Beating Big Brothers

His older brother may be in the NFL making millions and his second oldest brother may be on full scholarship with the two-time Big Ten champions, but there is one thing Pewaukee (Wis) tight end T.J. Watt can boast his brothers can't - he's been offered two big-time scholarships before the start of spring.

MADISON - When it comes to football, it's turning into the family business for the three sons of John and Connie Watt.

Their eldest son, J.J. Watt, was a second-team All-American at Wisconsin, lettering in 2009 and 2010 and a first round draft pick of Houston in the 2011 NFL Draft The middle son, Derek Watt, just finished his redshirt season for the Badgers and will be using spring practices to battle for the only one starting linebacker spot.

But while the accolades of both J.J. and Derek are impressive, they have nothing on their young brother, Pewaukee (Wis.) tight end T.J. Watt.

After posting 27 catches for 505 yards and three touchdowns his junior season, Watt – 6-4, 200 pounds - has picked up scholarship offers from Minnesota and Northern Illinois, getting his big-time offers well before his older brothers started reeling in opportunities.

"They didn't get offered this early, and they have been real supportive," Watt told Badger Nation about his brothers. "It was pretty big. Minnesota had been talking to me quite a bit, but it was still a surprise."

Watt received his Northern Illinois offer last weekend when he spent time on the Huskies' campus getting shown around by head coach Dave Doeren, who coached J.J. for two seasons and helped recruit Derek.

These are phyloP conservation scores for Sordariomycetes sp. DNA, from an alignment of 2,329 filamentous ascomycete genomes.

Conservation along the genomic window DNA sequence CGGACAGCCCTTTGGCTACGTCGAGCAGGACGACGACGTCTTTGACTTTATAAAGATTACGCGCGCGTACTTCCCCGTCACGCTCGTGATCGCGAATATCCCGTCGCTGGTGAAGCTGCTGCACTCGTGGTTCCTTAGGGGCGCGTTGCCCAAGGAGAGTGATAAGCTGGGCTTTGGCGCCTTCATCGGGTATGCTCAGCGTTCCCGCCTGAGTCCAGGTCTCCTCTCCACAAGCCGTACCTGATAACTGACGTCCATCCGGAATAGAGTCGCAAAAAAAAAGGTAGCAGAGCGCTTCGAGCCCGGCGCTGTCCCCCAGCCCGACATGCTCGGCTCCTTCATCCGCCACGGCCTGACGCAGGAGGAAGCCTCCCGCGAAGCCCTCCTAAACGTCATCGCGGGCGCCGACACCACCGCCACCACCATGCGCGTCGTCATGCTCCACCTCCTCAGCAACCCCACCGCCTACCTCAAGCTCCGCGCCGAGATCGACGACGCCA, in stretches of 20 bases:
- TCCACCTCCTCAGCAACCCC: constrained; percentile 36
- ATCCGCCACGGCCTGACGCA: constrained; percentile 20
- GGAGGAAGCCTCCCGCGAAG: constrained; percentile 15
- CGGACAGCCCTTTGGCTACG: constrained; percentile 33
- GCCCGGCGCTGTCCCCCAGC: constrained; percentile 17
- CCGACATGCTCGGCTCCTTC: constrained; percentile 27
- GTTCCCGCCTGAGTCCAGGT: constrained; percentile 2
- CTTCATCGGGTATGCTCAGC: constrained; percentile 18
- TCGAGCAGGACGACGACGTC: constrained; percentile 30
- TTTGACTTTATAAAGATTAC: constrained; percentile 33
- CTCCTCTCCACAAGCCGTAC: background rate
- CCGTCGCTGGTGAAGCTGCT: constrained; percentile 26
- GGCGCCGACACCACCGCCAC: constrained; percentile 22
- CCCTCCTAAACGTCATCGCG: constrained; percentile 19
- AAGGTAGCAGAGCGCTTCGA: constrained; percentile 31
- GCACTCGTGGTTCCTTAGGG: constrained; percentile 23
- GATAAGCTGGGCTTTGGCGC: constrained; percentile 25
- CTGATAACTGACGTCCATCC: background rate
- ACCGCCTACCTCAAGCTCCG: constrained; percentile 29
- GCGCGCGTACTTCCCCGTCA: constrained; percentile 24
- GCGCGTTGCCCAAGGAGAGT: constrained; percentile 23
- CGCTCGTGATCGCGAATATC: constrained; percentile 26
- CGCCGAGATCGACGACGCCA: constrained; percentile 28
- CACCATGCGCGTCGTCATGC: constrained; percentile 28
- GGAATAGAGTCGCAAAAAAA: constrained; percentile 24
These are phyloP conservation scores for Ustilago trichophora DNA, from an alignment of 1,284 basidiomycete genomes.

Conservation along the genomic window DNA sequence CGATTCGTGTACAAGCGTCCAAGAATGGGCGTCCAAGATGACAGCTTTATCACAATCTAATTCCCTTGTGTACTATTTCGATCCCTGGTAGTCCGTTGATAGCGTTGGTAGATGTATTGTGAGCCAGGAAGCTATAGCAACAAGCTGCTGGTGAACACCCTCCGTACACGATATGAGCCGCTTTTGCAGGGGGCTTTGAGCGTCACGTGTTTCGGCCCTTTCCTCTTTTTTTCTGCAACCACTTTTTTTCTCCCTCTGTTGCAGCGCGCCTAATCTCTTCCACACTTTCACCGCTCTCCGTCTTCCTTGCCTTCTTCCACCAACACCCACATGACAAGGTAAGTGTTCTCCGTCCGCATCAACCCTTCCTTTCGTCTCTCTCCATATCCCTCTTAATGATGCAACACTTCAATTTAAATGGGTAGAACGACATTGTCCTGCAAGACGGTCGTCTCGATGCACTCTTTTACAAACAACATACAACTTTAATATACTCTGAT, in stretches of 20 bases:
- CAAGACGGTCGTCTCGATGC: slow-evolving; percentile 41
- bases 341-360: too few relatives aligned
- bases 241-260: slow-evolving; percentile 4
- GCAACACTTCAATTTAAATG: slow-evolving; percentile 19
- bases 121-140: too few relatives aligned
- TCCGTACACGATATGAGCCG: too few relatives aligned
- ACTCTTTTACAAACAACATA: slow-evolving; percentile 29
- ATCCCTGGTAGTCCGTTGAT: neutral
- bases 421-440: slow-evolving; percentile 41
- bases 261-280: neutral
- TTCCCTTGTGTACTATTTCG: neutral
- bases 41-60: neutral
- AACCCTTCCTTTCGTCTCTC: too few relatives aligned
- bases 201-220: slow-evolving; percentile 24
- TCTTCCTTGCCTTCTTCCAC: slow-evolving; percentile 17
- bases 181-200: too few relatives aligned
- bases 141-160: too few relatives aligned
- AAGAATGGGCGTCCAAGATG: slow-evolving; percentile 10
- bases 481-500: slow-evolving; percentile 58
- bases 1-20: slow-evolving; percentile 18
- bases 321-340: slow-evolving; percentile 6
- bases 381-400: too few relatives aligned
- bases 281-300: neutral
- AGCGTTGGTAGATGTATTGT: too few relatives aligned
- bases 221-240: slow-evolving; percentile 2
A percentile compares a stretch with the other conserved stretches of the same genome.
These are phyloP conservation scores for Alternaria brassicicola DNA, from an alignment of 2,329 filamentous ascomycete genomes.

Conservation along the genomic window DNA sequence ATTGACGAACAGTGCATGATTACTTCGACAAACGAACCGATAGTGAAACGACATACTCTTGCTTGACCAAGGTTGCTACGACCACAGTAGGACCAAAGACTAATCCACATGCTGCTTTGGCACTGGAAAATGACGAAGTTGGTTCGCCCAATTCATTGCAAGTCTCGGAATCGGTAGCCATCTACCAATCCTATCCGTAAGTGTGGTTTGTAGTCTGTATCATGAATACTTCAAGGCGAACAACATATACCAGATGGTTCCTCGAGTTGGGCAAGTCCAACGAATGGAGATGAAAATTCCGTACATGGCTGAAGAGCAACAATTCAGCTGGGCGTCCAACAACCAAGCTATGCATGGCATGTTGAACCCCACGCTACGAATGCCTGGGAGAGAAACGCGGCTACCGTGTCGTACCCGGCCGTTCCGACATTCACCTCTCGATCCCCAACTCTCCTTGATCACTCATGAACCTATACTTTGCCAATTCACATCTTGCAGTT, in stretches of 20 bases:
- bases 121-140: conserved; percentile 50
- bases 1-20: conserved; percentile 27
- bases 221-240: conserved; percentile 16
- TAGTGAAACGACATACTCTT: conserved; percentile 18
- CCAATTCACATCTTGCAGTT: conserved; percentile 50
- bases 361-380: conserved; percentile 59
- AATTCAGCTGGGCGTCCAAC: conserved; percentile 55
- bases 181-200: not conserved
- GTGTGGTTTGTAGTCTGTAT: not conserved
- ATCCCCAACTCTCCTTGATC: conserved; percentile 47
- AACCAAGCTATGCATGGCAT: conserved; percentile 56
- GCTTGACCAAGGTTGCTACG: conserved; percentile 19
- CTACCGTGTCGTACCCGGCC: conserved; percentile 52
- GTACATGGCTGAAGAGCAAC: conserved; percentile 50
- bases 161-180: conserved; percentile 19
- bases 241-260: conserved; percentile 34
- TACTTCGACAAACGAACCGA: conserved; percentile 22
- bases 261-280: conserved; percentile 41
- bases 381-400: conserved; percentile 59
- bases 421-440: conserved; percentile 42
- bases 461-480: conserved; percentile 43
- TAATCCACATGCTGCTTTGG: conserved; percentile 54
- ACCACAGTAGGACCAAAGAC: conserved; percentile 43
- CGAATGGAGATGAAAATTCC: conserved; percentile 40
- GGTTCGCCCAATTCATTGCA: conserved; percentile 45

"Coach Doeren is a great guy," said Watt. "He's real straight up, tell you how it is and he doesn't hide anything. I just like Northern Illinois a lot. I like the weight room a lot to be honest and I like the coaches. We just got to hang out and see how life would be like down there."

Watt's first visit of the spring recruiting period was to Wisconsin for the school's junior day last month. Although he had been to the school dozens of times, Watt was treated to some new features, like getting a tour of the team's meeting rooms, which he hadn't seen before. More importantly, he was treated like everyone else.

"At Wisconsin, it was a little different because they know me, but they treated me like every other recruit and didn't signal me out because of my brother's successes, which I liked," said Watt. "It was nice getting to know the coaches from a recruiting standpoint."

With Wisconsin having limited scholarships, the Badgers have treaded carefully when extending scholarships offers. With UW looking for one tight end in the 2013 recruiting class and Pittsburgh tight end Scott Orndoff likely heading elsewhere, UW coach Bret Bielema told Watt that the tight end UW goes after this year will likely emerge during its camp.

"They are going to wait until camp to see who the better tight end is and I respect that to be honest with you," said Watt. "That makes me want to work that much harder."

In addition to Minnesota, Northern Illinois and Wisconsin, Watt went to Michigan State's junior day (and toured the campus and went to a basketball game with MSU running back commit and Beaver Dam native R.J. Shelton) and has been getting interest from Central Michigan. He plans to visit all those schools again during spring practices.

When it comes to following in his brother's footsteps or blazing a new path in college, Watt is in the best situation possible – having two knowledgeable older brothers that are willing to help him find the best spot … no matter where it is.

"I am just going through the process open minded, looking at what everyone has to offer and my brothers have been helping me a lot," said Watt. "They aren't pressuring me a lot in any way. They would obviously like to see him go to Wisconsin, but they aren't going to push me."


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